The peony or paeony is a flowering plant in the genus Paeonia, the only genus in the family Paeoniaceae. Peonies are native to Asia, Europe and Western North America. Scientists differ on the number of species that can be distinguished, ranging from 25 to 40, although the current consensus is 33 known species. The relationships between the species need to be further clarified.
Most are herbaceous perennial plants 0.25–1 metre (1–3 ft) tall, but some are woody shrubs 0.25–3.5 metres (1–11 ft) tall. They have compound, deeply lobed leaves and large, often fragrant flowers, in colors ranging from purple and pink to red, white or yellow, in late spring and early summer. The flowers have a short blooming season, usually only 7–10 days.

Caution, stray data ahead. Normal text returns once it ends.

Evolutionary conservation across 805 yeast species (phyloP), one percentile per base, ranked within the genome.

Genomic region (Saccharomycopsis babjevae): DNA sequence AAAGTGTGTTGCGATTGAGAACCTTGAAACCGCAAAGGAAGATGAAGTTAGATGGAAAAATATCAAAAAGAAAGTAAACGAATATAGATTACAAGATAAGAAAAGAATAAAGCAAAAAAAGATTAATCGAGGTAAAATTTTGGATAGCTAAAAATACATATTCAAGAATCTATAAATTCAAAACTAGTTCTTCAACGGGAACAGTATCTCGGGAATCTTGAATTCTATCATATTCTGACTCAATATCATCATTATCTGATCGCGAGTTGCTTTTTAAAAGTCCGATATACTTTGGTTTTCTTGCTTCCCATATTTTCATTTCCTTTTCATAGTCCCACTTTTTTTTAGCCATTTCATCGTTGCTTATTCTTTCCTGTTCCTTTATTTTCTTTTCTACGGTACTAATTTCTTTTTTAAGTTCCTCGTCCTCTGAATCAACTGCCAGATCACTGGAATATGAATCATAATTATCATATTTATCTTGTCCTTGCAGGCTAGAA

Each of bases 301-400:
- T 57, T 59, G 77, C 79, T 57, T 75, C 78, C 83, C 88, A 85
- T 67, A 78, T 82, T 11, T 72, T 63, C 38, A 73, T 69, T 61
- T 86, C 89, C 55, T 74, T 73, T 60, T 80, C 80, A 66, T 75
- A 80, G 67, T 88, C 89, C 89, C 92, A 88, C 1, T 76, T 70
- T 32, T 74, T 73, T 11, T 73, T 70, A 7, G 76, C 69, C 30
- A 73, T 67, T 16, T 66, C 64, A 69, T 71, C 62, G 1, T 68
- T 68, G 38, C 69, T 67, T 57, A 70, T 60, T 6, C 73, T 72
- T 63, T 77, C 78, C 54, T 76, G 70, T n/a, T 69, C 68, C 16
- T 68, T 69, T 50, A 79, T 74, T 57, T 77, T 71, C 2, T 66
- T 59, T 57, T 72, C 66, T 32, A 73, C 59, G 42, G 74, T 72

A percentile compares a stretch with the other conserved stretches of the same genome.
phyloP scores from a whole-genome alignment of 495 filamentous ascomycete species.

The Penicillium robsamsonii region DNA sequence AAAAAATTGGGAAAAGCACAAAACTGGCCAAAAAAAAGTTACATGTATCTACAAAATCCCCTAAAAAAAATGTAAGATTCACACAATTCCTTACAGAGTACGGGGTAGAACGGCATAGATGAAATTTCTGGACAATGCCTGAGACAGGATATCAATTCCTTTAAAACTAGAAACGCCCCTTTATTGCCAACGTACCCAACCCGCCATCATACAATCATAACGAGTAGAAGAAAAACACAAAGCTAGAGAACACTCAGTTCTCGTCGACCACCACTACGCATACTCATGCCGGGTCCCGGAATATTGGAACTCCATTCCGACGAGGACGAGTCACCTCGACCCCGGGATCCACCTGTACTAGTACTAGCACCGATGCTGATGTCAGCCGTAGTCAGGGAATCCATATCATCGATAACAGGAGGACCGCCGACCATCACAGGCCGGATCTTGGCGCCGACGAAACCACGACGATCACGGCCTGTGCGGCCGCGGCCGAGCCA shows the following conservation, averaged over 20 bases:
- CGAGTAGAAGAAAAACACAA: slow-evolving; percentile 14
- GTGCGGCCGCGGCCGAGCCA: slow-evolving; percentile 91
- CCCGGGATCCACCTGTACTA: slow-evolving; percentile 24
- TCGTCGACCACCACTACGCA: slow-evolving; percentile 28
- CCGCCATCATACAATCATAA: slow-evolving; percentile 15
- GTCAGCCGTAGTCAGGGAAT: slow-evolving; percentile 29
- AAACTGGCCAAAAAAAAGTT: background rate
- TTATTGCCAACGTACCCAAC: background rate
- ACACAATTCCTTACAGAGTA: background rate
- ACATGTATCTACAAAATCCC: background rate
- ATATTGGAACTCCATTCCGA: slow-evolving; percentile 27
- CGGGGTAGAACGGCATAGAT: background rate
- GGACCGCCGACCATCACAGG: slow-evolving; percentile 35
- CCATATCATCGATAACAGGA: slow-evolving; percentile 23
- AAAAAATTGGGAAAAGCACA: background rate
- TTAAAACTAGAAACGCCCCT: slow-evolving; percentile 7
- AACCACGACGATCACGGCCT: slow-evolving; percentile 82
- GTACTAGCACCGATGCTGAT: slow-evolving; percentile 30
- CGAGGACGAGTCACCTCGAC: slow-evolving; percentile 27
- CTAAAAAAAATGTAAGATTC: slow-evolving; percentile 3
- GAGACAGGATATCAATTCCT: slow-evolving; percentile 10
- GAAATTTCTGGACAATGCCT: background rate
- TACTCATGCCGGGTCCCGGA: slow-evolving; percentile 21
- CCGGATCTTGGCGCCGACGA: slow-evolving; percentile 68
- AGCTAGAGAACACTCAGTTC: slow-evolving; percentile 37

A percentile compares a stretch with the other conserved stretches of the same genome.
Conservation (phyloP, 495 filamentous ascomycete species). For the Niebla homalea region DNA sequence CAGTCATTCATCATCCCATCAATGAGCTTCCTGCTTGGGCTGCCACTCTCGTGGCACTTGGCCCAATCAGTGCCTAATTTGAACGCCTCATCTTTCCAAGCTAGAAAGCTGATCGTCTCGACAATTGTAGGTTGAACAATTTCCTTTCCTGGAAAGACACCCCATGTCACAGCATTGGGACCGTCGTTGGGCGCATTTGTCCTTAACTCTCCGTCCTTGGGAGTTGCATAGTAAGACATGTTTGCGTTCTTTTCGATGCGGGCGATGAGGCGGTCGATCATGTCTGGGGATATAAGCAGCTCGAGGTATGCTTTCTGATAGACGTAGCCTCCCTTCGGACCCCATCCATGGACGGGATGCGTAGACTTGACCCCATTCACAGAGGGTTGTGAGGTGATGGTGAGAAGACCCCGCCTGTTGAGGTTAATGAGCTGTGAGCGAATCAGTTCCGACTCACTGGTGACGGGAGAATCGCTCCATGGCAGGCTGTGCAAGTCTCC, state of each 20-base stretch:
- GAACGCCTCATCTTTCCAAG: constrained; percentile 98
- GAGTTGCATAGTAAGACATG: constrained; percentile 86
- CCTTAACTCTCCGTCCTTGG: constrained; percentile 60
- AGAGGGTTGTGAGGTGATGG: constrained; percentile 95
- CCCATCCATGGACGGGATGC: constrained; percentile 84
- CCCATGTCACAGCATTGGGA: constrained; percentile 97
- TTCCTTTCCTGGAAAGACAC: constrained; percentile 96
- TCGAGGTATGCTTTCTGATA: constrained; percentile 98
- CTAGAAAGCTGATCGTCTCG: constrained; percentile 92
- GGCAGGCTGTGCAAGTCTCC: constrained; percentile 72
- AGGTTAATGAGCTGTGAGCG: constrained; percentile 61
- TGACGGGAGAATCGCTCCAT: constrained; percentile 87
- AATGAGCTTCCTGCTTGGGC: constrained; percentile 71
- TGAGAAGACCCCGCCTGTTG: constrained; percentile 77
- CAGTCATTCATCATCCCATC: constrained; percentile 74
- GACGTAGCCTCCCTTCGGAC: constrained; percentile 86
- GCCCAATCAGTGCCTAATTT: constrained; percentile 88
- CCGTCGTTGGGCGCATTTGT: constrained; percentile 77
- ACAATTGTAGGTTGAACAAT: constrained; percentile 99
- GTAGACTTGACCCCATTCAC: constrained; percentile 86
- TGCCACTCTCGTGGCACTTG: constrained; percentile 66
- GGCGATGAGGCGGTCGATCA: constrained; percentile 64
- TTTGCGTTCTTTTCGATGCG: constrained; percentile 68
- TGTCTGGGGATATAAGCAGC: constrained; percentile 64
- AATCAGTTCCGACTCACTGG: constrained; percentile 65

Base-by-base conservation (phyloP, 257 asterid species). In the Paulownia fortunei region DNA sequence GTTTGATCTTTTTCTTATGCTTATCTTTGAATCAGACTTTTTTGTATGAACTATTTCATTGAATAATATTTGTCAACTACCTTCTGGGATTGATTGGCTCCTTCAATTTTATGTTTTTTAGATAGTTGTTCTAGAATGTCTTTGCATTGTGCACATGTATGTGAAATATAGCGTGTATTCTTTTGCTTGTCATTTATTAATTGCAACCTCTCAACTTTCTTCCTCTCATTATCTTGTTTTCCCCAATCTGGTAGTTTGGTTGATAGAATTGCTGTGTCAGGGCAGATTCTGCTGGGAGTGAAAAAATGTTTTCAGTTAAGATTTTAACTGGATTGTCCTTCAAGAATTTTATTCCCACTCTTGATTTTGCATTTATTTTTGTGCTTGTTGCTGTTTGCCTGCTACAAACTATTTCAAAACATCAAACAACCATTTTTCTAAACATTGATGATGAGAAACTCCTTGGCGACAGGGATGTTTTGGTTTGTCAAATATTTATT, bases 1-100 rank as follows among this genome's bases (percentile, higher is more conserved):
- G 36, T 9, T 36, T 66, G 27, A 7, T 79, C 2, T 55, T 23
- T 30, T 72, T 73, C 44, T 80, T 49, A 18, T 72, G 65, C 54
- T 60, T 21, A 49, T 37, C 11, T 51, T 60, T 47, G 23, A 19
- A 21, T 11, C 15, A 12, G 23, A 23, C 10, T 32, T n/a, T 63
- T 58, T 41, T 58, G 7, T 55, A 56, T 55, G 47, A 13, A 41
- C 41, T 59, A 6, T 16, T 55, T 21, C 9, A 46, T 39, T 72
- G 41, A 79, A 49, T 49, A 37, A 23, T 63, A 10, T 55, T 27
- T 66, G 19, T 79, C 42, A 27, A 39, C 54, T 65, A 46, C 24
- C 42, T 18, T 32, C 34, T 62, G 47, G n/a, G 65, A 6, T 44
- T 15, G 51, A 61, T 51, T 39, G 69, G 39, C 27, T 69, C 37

Peonies are among the most popular garden plants in temperate regions. Herbaceous peonies are also sold as cut flowers on a large scale, although generally only available in late spring and early summer. An emerging source of peonies in mid to late summer is the Alaskan market. Unique growing conditions due to long hours of sunlight create availability from Alaska when other sources have completed harvest.